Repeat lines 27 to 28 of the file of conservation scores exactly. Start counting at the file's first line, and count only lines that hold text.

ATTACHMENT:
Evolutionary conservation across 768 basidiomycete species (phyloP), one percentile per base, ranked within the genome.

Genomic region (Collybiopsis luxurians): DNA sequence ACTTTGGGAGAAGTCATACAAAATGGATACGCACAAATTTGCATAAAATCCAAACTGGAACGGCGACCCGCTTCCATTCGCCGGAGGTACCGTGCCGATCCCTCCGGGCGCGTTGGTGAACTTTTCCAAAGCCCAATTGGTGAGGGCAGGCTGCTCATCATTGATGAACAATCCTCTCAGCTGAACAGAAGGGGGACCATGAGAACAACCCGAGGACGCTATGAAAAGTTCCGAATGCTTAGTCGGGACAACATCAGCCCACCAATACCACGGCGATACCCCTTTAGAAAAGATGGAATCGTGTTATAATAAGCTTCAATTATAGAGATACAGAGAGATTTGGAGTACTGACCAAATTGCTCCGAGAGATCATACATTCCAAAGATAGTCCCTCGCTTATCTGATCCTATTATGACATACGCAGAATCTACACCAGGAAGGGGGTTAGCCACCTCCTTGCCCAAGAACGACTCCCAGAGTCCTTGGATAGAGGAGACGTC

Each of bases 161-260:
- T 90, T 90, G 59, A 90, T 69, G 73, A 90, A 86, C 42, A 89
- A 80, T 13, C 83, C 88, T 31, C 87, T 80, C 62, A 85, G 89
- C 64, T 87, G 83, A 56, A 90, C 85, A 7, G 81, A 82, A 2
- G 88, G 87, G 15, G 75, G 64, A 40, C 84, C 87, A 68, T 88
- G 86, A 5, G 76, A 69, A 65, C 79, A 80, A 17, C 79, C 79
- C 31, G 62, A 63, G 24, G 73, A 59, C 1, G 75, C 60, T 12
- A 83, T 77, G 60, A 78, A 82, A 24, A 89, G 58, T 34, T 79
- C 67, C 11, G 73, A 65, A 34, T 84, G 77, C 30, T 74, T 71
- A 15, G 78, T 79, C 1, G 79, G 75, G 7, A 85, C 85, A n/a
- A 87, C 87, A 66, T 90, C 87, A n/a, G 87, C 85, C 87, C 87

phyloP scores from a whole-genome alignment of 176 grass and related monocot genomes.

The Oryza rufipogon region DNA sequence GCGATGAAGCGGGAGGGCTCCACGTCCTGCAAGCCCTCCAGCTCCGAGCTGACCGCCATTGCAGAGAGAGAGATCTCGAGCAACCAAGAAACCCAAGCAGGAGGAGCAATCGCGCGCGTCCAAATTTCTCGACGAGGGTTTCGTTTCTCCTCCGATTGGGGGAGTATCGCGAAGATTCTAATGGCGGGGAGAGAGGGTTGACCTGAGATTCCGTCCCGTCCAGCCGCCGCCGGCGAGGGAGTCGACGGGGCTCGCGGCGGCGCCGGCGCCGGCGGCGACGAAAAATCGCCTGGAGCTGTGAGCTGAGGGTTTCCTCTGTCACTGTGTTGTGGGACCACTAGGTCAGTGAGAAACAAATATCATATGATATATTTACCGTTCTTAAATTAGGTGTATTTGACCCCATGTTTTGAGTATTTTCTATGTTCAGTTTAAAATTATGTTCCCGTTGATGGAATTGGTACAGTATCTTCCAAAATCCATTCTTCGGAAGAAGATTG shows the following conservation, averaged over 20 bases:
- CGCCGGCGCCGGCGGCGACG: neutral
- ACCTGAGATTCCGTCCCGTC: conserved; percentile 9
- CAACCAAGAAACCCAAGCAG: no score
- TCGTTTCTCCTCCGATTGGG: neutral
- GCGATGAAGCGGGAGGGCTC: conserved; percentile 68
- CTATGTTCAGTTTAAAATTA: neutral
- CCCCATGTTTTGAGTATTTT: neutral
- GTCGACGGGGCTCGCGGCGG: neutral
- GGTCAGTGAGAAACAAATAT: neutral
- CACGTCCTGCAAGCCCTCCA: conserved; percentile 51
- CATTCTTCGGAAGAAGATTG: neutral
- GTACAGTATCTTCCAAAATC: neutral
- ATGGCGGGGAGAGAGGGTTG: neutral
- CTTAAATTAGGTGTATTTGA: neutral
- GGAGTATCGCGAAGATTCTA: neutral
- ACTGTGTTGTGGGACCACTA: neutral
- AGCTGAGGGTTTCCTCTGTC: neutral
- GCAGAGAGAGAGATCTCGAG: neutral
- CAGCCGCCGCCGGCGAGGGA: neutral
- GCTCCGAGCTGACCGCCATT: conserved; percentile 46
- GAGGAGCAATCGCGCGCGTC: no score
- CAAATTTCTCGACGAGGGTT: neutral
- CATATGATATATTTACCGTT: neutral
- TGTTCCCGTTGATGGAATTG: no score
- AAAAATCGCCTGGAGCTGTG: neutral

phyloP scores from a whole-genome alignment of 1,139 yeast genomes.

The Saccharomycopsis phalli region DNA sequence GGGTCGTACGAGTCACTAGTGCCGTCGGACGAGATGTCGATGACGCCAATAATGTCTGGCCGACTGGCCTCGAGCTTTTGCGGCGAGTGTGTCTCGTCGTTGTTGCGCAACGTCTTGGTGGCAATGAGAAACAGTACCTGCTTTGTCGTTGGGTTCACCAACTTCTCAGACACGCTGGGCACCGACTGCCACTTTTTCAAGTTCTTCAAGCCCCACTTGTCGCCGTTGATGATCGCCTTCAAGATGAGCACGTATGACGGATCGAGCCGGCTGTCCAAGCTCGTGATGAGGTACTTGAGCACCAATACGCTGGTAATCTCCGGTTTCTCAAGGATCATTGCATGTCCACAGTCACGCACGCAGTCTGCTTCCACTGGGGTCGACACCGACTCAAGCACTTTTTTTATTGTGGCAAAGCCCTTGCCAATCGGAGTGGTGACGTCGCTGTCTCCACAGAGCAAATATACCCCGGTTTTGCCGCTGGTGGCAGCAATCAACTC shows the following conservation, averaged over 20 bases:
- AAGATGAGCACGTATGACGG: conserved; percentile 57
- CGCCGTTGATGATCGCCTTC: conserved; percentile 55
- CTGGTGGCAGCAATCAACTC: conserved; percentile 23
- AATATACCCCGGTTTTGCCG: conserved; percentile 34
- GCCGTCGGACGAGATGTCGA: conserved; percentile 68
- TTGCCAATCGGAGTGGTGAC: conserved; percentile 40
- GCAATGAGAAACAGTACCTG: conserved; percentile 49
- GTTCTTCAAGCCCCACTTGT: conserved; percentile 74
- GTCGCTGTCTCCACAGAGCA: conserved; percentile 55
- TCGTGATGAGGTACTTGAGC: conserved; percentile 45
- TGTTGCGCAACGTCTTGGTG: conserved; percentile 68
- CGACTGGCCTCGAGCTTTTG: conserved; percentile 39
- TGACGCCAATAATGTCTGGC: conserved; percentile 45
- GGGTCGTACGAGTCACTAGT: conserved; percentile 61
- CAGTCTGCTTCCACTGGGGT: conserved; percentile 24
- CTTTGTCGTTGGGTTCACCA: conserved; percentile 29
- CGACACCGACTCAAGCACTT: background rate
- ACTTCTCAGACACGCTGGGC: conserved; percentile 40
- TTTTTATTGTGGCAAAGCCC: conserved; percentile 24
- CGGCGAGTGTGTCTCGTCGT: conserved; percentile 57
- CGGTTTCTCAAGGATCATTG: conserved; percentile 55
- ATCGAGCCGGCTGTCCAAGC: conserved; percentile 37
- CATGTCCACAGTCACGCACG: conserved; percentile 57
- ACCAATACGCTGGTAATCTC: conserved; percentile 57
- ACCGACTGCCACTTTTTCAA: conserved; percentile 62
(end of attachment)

- GTACAGTATCTTCCAAAATC: neutral
- ATGGCGGGGAGAGAGGGTTG: neutral